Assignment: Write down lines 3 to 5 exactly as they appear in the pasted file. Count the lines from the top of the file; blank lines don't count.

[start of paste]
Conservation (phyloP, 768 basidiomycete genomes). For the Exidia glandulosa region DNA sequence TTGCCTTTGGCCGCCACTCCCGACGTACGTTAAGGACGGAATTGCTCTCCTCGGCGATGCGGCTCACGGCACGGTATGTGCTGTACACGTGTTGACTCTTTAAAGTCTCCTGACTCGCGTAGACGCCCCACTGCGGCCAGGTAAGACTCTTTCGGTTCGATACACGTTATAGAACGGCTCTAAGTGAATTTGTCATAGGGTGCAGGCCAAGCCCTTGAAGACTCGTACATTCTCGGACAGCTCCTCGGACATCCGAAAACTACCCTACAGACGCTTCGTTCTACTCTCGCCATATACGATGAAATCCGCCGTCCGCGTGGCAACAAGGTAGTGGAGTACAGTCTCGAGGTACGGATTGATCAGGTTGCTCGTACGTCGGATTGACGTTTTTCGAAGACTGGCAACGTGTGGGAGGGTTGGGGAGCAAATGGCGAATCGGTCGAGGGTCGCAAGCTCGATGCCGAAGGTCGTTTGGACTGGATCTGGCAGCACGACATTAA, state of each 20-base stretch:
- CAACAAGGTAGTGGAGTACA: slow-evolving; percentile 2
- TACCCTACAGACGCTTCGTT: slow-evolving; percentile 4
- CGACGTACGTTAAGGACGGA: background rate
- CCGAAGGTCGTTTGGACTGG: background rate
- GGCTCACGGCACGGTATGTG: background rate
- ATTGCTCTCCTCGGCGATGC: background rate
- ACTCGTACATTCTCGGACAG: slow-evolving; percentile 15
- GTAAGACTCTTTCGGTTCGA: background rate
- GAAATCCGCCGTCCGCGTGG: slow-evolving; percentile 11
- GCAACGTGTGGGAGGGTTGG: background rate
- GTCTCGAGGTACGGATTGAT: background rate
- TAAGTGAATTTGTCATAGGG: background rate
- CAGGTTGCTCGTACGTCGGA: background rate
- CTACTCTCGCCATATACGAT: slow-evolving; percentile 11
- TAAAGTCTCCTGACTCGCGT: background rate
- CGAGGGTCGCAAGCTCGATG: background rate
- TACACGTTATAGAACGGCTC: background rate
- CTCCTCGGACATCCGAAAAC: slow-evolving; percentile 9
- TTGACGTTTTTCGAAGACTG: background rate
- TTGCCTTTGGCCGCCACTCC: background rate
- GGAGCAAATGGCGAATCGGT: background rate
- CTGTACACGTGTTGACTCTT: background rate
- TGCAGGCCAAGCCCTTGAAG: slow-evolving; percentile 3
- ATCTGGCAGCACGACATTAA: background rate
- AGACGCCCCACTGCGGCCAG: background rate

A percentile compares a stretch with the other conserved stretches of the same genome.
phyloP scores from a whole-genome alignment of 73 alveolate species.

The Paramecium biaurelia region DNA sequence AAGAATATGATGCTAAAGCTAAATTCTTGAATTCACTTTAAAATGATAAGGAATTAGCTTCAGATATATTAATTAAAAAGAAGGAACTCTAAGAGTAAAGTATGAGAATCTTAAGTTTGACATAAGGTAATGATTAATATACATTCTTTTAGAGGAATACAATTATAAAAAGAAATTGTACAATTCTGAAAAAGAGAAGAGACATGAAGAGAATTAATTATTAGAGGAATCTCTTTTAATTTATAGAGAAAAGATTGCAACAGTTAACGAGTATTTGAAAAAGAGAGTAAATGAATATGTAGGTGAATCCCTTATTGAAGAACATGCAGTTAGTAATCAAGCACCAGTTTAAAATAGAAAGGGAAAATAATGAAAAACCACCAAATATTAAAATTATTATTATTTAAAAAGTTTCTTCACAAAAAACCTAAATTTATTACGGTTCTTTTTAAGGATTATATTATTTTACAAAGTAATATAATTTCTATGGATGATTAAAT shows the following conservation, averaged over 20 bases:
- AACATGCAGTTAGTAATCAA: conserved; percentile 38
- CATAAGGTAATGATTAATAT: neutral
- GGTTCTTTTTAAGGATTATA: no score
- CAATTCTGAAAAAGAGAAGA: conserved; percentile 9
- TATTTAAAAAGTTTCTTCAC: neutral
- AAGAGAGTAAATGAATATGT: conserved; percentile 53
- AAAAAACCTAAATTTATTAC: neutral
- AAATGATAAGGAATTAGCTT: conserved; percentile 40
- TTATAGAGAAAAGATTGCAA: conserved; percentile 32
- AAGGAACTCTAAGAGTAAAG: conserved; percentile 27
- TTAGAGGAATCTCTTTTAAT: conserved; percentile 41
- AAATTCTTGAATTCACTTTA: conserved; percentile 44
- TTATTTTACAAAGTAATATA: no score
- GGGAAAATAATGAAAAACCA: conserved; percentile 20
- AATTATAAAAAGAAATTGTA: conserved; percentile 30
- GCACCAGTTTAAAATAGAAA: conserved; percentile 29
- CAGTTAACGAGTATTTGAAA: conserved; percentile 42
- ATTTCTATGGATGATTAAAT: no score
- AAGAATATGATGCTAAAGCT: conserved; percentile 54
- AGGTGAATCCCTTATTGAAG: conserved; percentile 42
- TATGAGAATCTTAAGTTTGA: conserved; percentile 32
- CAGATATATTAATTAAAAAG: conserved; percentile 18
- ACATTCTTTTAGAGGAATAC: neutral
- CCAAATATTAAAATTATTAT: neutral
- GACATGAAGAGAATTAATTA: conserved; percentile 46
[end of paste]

- TACCCTACAGACGCTTCGTT: slow-evolving; percentile 4
- CGACGTACGTTAAGGACGGA: background rate
- CCGAAGGTCGTTTGGACTGG: background rate